Baseball Right Move For Baylor

By Brian McTaggart
Updated: November 10, 2007

Cesar Cedeño, left, Phil Garner, and Don Baylor share a Hall of Fame moment.

Cesar Cedeño, left, Phil Garner, and Don Baylor share a Hall of Fame moment.

HOUSTON — Growing up in Austin in the 1950s, Don Baylor — like many kids in Texas — had dreams of playing football. Somewhere along the line baseball got in the way, and Baylor became one of the greatest players the state has produced.

Baylor was one of six people inducted into the Texas Baseball Hall of Fame during a dinner banquet this past Friday night at the J.W. Marriott, joining former Astros manager and player Phil Garner, former Astros outfielder Cesar Cedeño, broadcaster Anita Martini, former Texas Rangers slugger and two-time American League Most Valuable Player Juan Gonzalez and former Negro League shortstop Willie Wells.

“Considering that it’s a football state, it’s an outstanding honor for me,” Baylor said. “I was a football player that wanted to play baseball. (Former University of Texas football) coach (Darrell) Royal wanted me to come to the University of Texas and play football only, and he always tells everybody he extended my career by me playing baseball.”

Baylor, who still lives in Austin, played 19 years in the majors with the Baltimore Orioles, Oakland Athletics, California Angels, New York Yankees, Boston Red Sox and Minnesota Twins, winning the 1979 American League Most Valuable Player Award.

Baylor, 58, also managed the Colorado Rockies and was named National League Manager of the Year in 1995 and later managed the Chicago Cubs.

Garner, who was fired Aug. 27 less than two years after leading the Astros to the 2005 World Series, played and managed against Baylor. He also managed Gonzalez while both were with the Detroit Tigers, was a teammate of Cedeño in 1981 and was a friend of Martini.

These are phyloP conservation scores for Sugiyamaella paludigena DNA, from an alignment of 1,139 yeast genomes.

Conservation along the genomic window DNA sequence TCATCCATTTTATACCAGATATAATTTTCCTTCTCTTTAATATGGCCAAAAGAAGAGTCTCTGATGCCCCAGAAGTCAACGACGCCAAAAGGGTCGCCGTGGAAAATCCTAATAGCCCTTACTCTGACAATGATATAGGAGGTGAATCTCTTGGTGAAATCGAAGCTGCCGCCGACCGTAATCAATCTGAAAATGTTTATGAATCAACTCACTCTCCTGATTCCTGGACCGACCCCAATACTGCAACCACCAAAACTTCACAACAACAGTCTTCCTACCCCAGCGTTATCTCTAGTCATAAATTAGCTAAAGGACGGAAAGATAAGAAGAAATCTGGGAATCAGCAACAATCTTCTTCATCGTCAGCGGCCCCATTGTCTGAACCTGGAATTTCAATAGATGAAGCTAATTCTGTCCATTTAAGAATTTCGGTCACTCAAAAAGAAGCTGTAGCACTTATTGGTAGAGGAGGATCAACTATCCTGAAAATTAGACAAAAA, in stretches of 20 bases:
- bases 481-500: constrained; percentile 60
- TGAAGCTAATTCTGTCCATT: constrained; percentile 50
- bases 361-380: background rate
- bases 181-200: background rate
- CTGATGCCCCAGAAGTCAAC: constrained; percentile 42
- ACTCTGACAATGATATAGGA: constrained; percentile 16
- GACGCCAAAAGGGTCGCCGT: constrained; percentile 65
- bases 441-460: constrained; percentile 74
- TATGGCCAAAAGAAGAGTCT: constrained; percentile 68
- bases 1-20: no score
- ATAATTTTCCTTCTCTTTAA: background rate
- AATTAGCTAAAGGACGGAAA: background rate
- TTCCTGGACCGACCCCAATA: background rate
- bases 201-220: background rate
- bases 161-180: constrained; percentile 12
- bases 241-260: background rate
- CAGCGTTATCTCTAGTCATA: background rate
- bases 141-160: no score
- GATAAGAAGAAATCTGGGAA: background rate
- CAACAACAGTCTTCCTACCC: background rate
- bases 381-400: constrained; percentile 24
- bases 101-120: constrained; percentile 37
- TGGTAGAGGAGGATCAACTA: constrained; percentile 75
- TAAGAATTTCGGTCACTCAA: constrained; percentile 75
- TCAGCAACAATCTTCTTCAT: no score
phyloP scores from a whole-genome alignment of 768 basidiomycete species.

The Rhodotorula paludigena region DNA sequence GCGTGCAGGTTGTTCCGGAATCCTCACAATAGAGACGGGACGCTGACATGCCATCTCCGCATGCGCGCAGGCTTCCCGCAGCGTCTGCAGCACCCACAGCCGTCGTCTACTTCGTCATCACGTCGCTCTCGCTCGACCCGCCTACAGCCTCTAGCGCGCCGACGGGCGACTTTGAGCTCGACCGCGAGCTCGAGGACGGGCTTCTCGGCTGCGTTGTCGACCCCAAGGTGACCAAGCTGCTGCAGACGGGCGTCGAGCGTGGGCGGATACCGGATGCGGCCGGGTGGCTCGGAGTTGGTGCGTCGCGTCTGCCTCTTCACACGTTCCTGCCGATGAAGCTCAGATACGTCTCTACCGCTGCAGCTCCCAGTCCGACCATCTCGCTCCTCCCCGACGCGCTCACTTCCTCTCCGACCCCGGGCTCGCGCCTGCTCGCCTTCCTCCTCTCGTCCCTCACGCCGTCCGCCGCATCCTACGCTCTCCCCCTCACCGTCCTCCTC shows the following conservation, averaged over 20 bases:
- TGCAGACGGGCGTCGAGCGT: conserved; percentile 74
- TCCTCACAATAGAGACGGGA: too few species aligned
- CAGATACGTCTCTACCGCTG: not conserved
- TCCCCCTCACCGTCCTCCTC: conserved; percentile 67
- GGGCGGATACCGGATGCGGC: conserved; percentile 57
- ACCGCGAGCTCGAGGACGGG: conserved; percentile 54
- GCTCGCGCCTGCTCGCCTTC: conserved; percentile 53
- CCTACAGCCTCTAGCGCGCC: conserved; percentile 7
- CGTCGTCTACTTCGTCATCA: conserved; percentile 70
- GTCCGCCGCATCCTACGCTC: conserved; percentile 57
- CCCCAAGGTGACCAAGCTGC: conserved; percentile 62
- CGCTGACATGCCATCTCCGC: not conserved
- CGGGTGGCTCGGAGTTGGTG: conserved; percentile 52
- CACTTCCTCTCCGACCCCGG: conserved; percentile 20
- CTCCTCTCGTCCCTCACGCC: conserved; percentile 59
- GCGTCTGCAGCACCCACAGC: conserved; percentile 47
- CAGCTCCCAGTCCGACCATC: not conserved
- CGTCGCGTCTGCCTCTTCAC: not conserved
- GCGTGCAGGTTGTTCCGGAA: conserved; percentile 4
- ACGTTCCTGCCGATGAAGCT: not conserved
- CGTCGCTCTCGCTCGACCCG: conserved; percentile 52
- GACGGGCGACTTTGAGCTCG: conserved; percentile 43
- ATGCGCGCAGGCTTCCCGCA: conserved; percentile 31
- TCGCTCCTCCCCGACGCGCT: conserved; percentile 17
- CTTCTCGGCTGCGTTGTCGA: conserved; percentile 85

“I did a lot of things for her, and she did a lot of things for me,” Garner said of Martini, the deceased longtime Houston television and radio personality who fought for women’s equality in the locker room.

“She was a pioneer for women’s sports in this city and a class act. The people that I know and am going in with, I’m flattered to be in that group.”

Since being let go by the Astros, Garner has spent a month in Florida on vacation and recently returned from a weeklong golf outing at Pebble Beach, Calif. He said he has no ill feelings towards the Astros.

Cedeño, 56, debuted with the Astros in 1967 at 19 years old and played 17 years in the majors, including 12 with the Astros. He’s still near the top of several Astros’ offensive records and holds the club record for most stolen bases.

“It’s a great thrill,” he said.

Wells, an Austin native, set the Negro League record with 27 homers in 88 games with the St. Louis Stars in 1926. He was inducted into the Baseball Hall of Fame in 1997.

Astros vice president of community development Marian Harper received the fourth annual Jimmy Wynn “Toy Cannon” Award for community service, which was presented by Wynn.